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TDWI Upside - Where Data Means Business

Unified Observability Takes the Load Off of Overworked IT Teams

Observability needn’t be restricted to specific areas such as DevOps or APM. A unified strategy can deliver benefits to the entire enterprise.

The idea of IT teams doing more with less has become so common these days, it’s practically part of the job description. The need to manage a highly distributed, constantly growing mix of cloud systems and applications -- with different architectures and dependencies -- and defend an ever-expanding attack surface routinely leaves teams overworked and overwhelmed. It brings to mind the old quote from Charles Dudley Warner (often attributed to his friend Mark Twain): “Everybody talks about the weather, but nobody does anything about it.”

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However, there is something enterprises can do about it. Unified observability gives teams a clearer view of their infrastructures, turning data that often is siloed and useless into actionable insights. It delivers full-fidelity data on every transaction, packet, and workflow across the enterprise, and, with artificial intelligence and machine learning, it provides immediate context to help teams prioritize their actions.

Traditional observability tools make it difficult for IT teams to pull insight from their data and proactively manage enterprise and network performance. Most observability technology limits or samples data for IT teams, leaving out critical user, network and application data that IT teams need to troubleshoot problems within increasingly distributed environments.  In contrast, unified observability gives IT teams end-to-end visibility from the employee or customer perspective through their device, across the network into the application service, even in cloud-native environments. With the highest levels of visibility across all flows of data, IT professionals can troubleshoot faster, make more informed decisions, and inject automation into hybrid environments. 

By providing enterprise-wide data and insights through intelligent automation, unified observability can significantly reduce alert fatigue, streamline decision-making, and produce better business outcomes.

The Next Step in IT Performance

Observability is the next frontier in IT management, measuring the internal states of a system by examining its outputs. It doesn’t replace the current practices of monitoring and visibility, but improves on them.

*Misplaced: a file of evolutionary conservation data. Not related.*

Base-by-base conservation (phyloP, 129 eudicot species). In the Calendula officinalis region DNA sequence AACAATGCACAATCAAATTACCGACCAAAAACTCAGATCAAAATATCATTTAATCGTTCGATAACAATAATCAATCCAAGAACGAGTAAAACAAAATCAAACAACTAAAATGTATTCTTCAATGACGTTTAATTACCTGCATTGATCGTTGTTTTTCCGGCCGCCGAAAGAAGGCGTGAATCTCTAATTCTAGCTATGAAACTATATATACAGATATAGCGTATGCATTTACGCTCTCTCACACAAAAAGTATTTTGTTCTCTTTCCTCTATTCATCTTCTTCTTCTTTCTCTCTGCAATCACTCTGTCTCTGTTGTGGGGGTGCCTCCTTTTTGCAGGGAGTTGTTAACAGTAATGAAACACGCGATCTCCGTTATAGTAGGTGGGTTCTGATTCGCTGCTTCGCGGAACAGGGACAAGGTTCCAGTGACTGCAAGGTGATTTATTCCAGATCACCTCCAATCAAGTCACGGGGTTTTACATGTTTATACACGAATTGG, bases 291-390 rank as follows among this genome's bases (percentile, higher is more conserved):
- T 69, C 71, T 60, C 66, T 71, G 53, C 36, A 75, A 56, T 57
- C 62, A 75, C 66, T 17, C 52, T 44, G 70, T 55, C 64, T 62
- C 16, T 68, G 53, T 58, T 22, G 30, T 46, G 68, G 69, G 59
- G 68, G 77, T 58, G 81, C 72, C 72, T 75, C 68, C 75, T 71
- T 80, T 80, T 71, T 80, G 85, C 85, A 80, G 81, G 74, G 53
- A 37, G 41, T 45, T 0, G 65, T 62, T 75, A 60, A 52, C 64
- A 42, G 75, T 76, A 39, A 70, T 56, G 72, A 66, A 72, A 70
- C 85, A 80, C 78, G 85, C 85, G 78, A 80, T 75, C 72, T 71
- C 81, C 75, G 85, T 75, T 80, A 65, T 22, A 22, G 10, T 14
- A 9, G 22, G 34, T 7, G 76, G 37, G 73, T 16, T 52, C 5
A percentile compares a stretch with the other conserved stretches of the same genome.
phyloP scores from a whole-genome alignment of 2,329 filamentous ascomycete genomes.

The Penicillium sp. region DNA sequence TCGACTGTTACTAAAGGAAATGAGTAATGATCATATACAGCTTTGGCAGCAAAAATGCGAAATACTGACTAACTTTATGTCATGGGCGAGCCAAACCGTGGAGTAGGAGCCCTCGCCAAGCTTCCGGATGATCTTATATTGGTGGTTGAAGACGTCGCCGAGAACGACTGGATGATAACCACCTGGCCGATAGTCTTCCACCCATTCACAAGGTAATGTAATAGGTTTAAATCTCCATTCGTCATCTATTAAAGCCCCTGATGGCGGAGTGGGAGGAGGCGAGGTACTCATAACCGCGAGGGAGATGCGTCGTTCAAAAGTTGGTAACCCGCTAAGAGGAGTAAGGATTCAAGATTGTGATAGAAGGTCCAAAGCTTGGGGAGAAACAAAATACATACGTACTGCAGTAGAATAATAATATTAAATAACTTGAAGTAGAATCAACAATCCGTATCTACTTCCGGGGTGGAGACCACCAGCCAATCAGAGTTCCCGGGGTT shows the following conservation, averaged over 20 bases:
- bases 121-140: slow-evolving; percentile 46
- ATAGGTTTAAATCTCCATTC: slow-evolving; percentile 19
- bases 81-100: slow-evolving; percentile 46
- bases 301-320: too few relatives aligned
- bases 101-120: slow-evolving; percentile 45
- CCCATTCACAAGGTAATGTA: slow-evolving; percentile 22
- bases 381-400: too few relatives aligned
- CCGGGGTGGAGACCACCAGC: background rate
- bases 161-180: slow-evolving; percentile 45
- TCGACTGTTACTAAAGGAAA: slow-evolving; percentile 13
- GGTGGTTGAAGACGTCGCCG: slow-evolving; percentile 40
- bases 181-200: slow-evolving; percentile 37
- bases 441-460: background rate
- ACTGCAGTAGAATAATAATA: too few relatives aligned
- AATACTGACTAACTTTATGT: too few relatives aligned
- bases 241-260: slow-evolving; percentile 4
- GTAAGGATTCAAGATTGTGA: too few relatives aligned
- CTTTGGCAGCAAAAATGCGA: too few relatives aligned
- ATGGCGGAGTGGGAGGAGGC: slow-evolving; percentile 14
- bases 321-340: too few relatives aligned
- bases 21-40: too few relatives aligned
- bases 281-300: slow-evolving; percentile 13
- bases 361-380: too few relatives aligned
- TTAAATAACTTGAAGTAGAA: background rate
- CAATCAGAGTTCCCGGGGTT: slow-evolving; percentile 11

Monitoring works according to predetermined metrics and thresholds, requiring teams to already know what they’re looking for. The visibility gleaned from monitoring is based on transparency into those preset parameters, and it is sometimes blind to the data in siloed systems. Observability, however, can combine the benefits of monitoring, visibility, and automation, correlating information across disparate tools and providing appropriate context. It allows teams to investigate the “unknown unknowns” in real time, helping organizations uncover the hidden gold that leads to actionable insights, which current tools often miss.

However, observability must be unified to work most effectively, and a lot of current observability tools have their limitations.

Observability Helps IT Focus on What’s Important

Most observability tools today are targeted on specific environments, such as DevOps, site reliability engineering (SRE), cloud-native environments, and application performance management (APM) use cases. They generate massive amounts of data, but only in those areas and without the context of an entire IT environment. Teams still must manually troubleshoot problems and investigate alerts, enlisting the help of scarce IT experts, and are left with little time to focus on critical business activities. In partial deployments, observability can produce more of the same challenges enterprises already face.